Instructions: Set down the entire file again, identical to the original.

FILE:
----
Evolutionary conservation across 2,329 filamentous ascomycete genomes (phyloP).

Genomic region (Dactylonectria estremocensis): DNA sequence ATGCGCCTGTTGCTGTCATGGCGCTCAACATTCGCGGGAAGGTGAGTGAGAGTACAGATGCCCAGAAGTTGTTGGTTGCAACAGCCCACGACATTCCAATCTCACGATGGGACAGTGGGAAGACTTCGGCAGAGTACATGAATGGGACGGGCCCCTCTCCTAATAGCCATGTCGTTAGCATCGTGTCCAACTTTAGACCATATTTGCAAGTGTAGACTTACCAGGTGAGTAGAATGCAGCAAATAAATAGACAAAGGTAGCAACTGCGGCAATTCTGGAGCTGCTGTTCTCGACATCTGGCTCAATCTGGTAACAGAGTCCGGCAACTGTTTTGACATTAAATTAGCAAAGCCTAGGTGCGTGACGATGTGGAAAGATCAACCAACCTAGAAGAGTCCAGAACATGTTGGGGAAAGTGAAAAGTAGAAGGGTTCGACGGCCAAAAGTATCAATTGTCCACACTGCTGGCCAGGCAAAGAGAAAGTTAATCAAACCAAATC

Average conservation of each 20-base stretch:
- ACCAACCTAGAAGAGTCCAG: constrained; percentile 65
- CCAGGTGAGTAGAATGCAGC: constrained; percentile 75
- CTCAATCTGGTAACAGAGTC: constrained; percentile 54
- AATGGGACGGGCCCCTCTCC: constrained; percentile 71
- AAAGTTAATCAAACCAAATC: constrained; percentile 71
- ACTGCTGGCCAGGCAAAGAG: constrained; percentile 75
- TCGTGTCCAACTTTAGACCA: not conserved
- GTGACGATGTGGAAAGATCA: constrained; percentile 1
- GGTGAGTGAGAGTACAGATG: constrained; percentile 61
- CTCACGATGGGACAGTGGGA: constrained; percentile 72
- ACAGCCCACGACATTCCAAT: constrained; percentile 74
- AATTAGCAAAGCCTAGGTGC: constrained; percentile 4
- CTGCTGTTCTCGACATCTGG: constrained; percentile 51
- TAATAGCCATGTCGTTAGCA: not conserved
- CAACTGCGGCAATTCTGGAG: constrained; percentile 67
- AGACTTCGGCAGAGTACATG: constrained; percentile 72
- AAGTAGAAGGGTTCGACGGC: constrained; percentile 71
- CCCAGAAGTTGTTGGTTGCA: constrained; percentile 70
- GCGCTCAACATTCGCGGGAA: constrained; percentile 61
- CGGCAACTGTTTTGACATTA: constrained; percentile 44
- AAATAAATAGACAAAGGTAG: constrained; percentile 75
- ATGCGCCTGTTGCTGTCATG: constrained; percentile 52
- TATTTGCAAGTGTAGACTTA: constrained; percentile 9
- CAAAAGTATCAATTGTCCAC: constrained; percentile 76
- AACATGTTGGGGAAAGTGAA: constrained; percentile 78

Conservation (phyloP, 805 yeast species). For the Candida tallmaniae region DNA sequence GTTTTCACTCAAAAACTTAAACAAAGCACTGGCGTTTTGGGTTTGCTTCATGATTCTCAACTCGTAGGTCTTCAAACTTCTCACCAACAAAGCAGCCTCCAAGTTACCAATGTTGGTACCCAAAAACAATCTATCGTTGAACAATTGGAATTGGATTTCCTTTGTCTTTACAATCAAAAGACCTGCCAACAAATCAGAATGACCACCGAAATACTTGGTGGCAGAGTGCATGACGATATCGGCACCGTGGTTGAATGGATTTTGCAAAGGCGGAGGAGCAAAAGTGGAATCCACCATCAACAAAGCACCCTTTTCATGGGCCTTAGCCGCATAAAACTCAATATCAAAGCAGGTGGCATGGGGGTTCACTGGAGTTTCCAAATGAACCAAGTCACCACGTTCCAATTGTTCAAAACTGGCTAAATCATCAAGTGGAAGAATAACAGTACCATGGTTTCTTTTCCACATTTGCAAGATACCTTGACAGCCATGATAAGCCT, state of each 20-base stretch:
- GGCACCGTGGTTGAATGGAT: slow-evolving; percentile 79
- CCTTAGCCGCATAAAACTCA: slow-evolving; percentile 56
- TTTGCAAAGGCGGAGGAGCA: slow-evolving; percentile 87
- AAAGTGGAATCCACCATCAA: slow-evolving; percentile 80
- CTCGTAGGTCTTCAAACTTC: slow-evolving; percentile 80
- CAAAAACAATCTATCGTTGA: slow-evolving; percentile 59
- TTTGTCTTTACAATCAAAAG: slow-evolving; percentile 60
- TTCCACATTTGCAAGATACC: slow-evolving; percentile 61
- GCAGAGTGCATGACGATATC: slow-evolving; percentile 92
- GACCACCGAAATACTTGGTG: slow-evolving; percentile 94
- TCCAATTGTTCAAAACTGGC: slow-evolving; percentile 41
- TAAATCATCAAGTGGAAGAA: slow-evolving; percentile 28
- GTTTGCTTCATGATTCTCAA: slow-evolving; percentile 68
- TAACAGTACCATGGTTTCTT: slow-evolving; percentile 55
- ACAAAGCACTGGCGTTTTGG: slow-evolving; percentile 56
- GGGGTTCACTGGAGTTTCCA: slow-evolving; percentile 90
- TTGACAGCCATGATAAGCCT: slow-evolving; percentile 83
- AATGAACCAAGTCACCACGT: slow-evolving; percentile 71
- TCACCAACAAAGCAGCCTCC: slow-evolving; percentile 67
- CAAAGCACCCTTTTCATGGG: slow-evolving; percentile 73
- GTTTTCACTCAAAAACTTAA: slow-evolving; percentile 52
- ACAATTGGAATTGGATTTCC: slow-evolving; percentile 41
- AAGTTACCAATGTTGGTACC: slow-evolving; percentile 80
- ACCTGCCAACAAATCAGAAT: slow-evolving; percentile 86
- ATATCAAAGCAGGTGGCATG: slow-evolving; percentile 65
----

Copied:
Evolutionary conservation across 2,329 filamentous ascomycete genomes (phyloP).

Genomic region (Dactylonectria estremocensis): DNA sequence ATGCGCCTGTTGCTGTCATGGCGCTCAACATTCGCGGGAAGGTGAGTGAGAGTACAGATGCCCAGAAGTTGTTGGTTGCAACAGCCCACGACATTCCAATCTCACGATGGGACAGTGGGAAGACTTCGGCAGAGTACATGAATGGGACGGGCCCCTCTCCTAATAGCCATGTCGTTAGCATCGTGTCCAACTTTAGACCATATTTGCAAGTGTAGACTTACCAGGTGAGTAGAATGCAGCAAATAAATAGACAAAGGTAGCAACTGCGGCAATTCTGGAGCTGCTGTTCTCGACATCTGGCTCAATCTGGTAACAGAGTCCGGCAACTGTTTTGACATTAAATTAGCAAAGCCTAGGTGCGTGACGATGTGGAAAGATCAACCAACCTAGAAGAGTCCAGAACATGTTGGGGAAAGTGAAAAGTAGAAGGGTTCGACGGCCAAAAGTATCAATTGTCCACACTGCTGGCCAGGCAAAGAGAAAGTTAATCAAACCAAATC

Average conservation of each 20-base stretch:
- ACCAACCTAGAAGAGTCCAG: constrained; percentile 65
- CCAGGTGAGTAGAATGCAGC: constrained; percentile 75
- CTCAATCTGGTAACAGAGTC: constrained; percentile 54
- AATGGGACGGGCCCCTCTCC: constrained; percentile 71
- AAAGTTAATCAAACCAAATC: constrained; percentile 71
- ACTGCTGGCCAGGCAAAGAG: constrained; percentile 75
- TCGTGTCCAACTTTAGACCA: not conserved
- GTGACGATGTGGAAAGATCA: constrained; percentile 1
- GGTGAGTGAGAGTACAGATG: constrained; percentile 61
- CTCACGATGGGACAGTGGGA: constrained; percentile 72
- ACAGCCCACGACATTCCAAT: constrained; percentile 74
- AATTAGCAAAGCCTAGGTGC: constrained; percentile 4
- CTGCTGTTCTCGACATCTGG: constrained; percentile 51
- TAATAGCCATGTCGTTAGCA: not conserved
- CAACTGCGGCAATTCTGGAG: constrained; percentile 67
- AGACTTCGGCAGAGTACATG: constrained; percentile 72
- AAGTAGAAGGGTTCGACGGC: constrained; percentile 71
- CCCAGAAGTTGTTGGTTGCA: constrained; percentile 70
- GCGCTCAACATTCGCGGGAA: constrained; percentile 61
- CGGCAACTGTTTTGACATTA: constrained; percentile 44
- AAATAAATAGACAAAGGTAG: constrained; percentile 75
- ATGCGCCTGTTGCTGTCATG: constrained; percentile 52
- TATTTGCAAGTGTAGACTTA: constrained; percentile 9
- CAAAAGTATCAATTGTCCAC: constrained; percentile 76
- AACATGTTGGGGAAAGTGAA: constrained; percentile 78

Conservation (phyloP, 805 yeast species). For the Candida tallmaniae region DNA sequence GTTTTCACTCAAAAACTTAAACAAAGCACTGGCGTTTTGGGTTTGCTTCATGATTCTCAACTCGTAGGTCTTCAAACTTCTCACCAACAAAGCAGCCTCCAAGTTACCAATGTTGGTACCCAAAAACAATCTATCGTTGAACAATTGGAATTGGATTTCCTTTGTCTTTACAATCAAAAGACCTGCCAACAAATCAGAATGACCACCGAAATACTTGGTGGCAGAGTGCATGACGATATCGGCACCGTGGTTGAATGGATTTTGCAAAGGCGGAGGAGCAAAAGTGGAATCCACCATCAACAAAGCACCCTTTTCATGGGCCTTAGCCGCATAAAACTCAATATCAAAGCAGGTGGCATGGGGGTTCACTGGAGTTTCCAAATGAACCAAGTCACCACGTTCCAATTGTTCAAAACTGGCTAAATCATCAAGTGGAAGAATAACAGTACCATGGTTTCTTTTCCACATTTGCAAGATACCTTGACAGCCATGATAAGCCT, state of each 20-base stretch:
- GGCACCGTGGTTGAATGGAT: slow-evolving; percentile 79
- CCTTAGCCGCATAAAACTCA: slow-evolving; percentile 56
- TTTGCAAAGGCGGAGGAGCA: slow-evolving; percentile 87
- AAAGTGGAATCCACCATCAA: slow-evolving; percentile 80
- CTCGTAGGTCTTCAAACTTC: slow-evolving; percentile 80
- CAAAAACAATCTATCGTTGA: slow-evolving; percentile 59
- TTTGTCTTTACAATCAAAAG: slow-evolving; percentile 60
- TTCCACATTTGCAAGATACC: slow-evolving; percentile 61
- GCAGAGTGCATGACGATATC: slow-evolving; percentile 92
- GACCACCGAAATACTTGGTG: slow-evolving; percentile 94
- TCCAATTGTTCAAAACTGGC: slow-evolving; percentile 41
- TAAATCATCAAGTGGAAGAA: slow-evolving; percentile 28
- GTTTGCTTCATGATTCTCAA: slow-evolving; percentile 68
- TAACAGTACCATGGTTTCTT: slow-evolving; percentile 55
- ACAAAGCACTGGCGTTTTGG: slow-evolving; percentile 56
- GGGGTTCACTGGAGTTTCCA: slow-evolving; percentile 90
- TTGACAGCCATGATAAGCCT: slow-evolving; percentile 83
- AATGAACCAAGTCACCACGT: slow-evolving; percentile 71
- TCACCAACAAAGCAGCCTCC: slow-evolving; percentile 67
- CAAAGCACCCTTTTCATGGG: slow-evolving; percentile 73
- GTTTTCACTCAAAAACTTAA: slow-evolving; percentile 52
- ACAATTGGAATTGGATTTCC: slow-evolving; percentile 41
- AAGTTACCAATGTTGGTACC: slow-evolving; percentile 80
- ACCTGCCAACAAATCAGAAT: slow-evolving; percentile 86
- ATATCAAAGCAGGTGGCATG: slow-evolving; percentile 65